An award-winning documentary filmmaker says science shows that compulsory education is a failed concept and the answer is to dismantle the system and allow “self-directed” learning designed largely by the children themselves.
Cevin Soling is the director of “The War on Kids” and is author of “The Student Resistance Handbook.” His film won honors as the best educational documentary at the New York Independent Film and Video Festival. He is speaking up again on the issue after legendary astronaut and former Sen. John Glenn, D-Ohio, said, as a Christian, that he believes evolution should be taught in schools but intelligent design should not.
Soling says he is no fan of intelligent design, but believes the scientific community lacks any consistency when it comes to education.
“My complaint is that the science community is saying that a component of curriculum of an institution that is wholly unscientific should be changed. That itself belies any kind of scientific mission and is grossly hypocritical,” said Soling.
In fact, Soling believes an honest appraisal of science confirms that compulsory education, whether public or private or whether religious or secular.
“There’s absolutely nothing science-based to the structure of compulsory schooling. Compulsory schooling is an experiment. It’s an intervention that is designed to have some kind of purpose that’s never been adequately defined. There’s never been any test. There’s never been any experimentation to show that compulsory schooling is effective at whatever it allegedly is designed to produce,” said Soling.
He says even the generally assumed goals of all organized education are a proven failure.
“If one posits several different things that compulsory schooling could potentially produce – literacy, work skills, democratic values, social skills – one sees that compulsory schooling actually fails in every single one of these categories,” said Soling.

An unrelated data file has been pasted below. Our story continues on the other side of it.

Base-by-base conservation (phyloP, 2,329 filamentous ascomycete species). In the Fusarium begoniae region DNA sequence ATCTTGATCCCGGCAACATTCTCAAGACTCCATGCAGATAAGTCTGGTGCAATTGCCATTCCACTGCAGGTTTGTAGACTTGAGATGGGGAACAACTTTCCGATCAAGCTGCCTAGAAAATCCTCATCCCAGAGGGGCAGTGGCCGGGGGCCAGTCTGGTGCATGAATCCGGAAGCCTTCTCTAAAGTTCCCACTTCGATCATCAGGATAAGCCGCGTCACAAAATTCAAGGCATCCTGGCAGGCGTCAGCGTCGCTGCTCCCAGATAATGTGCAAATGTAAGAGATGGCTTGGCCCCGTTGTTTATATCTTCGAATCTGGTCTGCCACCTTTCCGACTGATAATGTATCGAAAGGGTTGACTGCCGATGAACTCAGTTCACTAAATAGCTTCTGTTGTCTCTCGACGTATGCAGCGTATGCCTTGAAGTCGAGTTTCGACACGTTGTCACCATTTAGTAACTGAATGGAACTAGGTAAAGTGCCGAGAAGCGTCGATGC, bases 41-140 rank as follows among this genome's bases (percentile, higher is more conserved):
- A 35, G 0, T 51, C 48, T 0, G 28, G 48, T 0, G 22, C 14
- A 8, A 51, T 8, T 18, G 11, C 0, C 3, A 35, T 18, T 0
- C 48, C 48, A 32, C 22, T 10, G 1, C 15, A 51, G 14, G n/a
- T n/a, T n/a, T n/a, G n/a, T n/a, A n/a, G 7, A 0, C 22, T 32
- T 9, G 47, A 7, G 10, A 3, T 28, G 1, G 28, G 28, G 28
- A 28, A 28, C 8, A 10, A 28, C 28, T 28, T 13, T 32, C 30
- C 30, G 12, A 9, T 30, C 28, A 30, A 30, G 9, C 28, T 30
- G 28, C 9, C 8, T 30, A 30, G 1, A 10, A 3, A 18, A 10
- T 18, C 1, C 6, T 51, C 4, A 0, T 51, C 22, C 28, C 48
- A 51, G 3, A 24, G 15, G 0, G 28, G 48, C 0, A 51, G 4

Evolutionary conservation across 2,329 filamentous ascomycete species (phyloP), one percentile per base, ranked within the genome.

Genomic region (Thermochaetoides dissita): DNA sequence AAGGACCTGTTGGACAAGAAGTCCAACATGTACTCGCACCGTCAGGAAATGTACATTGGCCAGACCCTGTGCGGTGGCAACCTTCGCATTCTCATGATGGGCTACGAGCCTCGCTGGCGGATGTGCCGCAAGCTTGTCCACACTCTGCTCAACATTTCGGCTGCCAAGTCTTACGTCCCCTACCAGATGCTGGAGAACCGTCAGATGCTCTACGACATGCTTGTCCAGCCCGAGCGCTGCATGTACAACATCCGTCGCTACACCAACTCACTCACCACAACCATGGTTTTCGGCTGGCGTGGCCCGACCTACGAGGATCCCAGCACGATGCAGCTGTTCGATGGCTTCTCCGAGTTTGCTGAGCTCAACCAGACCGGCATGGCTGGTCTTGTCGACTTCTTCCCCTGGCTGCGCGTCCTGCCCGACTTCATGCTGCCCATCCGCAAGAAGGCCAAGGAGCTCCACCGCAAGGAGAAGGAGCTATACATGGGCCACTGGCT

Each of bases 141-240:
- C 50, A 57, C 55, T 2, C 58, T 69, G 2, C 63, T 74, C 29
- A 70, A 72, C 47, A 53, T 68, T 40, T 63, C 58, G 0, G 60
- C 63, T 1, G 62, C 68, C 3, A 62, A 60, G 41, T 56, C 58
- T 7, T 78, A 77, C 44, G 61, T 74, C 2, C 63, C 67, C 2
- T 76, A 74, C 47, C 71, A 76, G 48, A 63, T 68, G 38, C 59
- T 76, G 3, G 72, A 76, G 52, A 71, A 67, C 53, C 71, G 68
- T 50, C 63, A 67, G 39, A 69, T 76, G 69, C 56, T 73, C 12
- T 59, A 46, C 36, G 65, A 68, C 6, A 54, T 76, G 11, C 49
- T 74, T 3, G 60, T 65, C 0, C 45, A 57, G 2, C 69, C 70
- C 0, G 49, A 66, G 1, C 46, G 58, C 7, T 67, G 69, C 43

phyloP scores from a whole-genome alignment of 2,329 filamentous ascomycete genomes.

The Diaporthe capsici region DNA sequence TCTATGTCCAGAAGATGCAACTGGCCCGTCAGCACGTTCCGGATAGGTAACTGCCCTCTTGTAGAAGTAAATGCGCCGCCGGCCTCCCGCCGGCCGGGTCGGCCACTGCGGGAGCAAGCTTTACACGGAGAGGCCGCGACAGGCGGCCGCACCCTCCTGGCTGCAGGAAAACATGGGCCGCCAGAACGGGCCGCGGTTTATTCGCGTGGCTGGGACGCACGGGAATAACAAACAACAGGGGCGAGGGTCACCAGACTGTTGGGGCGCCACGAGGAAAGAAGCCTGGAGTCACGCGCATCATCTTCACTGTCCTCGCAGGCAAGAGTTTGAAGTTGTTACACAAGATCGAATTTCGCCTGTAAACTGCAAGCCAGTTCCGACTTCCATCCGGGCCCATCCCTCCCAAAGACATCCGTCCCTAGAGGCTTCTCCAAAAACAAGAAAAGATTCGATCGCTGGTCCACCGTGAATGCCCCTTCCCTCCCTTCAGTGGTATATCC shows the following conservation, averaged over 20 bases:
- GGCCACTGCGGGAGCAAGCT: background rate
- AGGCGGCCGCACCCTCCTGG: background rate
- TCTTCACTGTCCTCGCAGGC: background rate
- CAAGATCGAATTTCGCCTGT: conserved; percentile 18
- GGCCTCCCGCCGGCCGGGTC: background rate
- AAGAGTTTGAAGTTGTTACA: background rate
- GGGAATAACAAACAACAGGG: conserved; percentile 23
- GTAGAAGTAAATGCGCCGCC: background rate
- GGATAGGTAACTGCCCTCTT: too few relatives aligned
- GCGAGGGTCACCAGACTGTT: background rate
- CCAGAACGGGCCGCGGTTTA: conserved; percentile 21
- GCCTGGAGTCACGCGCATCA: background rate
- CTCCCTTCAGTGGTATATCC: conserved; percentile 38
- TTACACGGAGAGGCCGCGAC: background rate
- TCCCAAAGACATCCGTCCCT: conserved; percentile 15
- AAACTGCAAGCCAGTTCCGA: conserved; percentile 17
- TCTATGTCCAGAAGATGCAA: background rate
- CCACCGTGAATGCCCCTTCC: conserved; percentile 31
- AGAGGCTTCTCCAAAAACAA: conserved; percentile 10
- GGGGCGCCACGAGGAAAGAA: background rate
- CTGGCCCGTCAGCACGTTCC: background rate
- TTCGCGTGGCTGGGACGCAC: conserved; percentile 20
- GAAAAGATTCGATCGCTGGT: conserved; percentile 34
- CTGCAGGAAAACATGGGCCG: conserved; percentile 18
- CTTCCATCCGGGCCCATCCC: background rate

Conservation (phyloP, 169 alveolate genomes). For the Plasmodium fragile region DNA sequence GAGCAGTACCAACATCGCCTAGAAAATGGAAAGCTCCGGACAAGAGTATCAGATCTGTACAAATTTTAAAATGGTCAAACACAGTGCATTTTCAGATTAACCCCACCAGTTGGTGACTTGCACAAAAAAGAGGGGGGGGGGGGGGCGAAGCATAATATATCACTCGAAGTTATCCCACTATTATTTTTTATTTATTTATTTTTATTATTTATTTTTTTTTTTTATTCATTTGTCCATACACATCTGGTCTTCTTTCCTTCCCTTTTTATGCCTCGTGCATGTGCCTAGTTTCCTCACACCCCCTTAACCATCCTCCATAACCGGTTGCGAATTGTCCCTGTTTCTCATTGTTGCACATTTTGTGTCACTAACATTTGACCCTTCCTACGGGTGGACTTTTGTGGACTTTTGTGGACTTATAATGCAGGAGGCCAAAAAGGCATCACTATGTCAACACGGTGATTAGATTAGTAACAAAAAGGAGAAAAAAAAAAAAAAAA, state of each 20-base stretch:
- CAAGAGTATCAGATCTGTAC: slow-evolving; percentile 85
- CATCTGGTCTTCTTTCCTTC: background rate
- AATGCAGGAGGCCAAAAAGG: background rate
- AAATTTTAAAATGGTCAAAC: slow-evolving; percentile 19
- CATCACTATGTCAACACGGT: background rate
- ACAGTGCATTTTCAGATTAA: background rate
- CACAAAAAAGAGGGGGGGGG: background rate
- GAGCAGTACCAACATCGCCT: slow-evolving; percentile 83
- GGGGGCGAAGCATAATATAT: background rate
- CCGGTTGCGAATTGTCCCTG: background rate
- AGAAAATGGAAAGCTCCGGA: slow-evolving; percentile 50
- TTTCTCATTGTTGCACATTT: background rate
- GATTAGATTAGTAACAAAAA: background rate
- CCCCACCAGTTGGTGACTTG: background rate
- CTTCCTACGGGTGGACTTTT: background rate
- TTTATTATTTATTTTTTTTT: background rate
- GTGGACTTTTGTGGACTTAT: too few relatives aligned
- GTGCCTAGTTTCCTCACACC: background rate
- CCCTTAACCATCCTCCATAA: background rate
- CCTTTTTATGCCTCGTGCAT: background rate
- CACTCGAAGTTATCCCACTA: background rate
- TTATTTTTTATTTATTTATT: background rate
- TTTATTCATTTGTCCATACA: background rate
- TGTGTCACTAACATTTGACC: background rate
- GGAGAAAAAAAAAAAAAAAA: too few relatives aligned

And how exactly does Soling conclude that every type of formal education flops in those categories?
“In 2003, the Department of Education did a study and showed that only 13 percent of american adults were deemed proficient in literacy skills,” said Soling. “One would imagine when you have a population that’s forced to go to this institution for twelve years, nine months out of the year for five days a week that one would produce better results than that. And it hasn’t been tested against other approaches to education.”
Apart from academics, Soling says the atmosphere in every school intrinsically teaches lessons antithetical to American principles.
“Schools are run in a fundamentally fascist environment where you have an autocracy, where the population that’s in the school is deprived of almost all of their civil rights,” he said.
According to Soling, every school in America and parents of every student in the nation are trampling students’ civil rights by making them go to school and follow rules while there.
“First you have a population that’s forced to be in a place against their will. That in itself is a fundamental and gross violation of the most basic civil rights. Their speech is limited (as is) their capacity to go where they want, be where they want, socialize with who they want. Their due process is severely limited. (Their protections against) search and seizure is severely limited,” said Soling.
While the law does require schooling to a certain age, the vast majority of parents would likely enroll their children anyway. So while Soling does believe parents have a key role to play in educating their children, his answer on who ought to ultimately make educational decisions might come as a surprise.
“It need to be a mediated decision between the parents and the child. The parents need to listen to and respect the interests of their child, which is something the institutions train them not to do,” said Soling, who shed light on what he sees as the ideal education system.
“The solution is developing self-directed learning. There are many different approaches to that. You have to understand and appreciate that all people are different and have different needs. Some people require more structure than others. There’s democratic schooling, where intrinsic motivation comes from following the things that you’re interested in,” said Soling.
He says parents do have a key role in that setting.
“They’re in the role of mentors, so the structure can be rather rigid if that’s something that the individual child requires or quite free in the example of unschooling, where the child can have tremendous amounts of liberty,” said Soling.
Without any sort of standard for measuring achievement or gauging preparation for college or the working world, how would anyone know when a student is ready to move on?
“That’s not for other people to judge. That’s for the individual to judge. They decide whether their needs are getting met,” said Soling.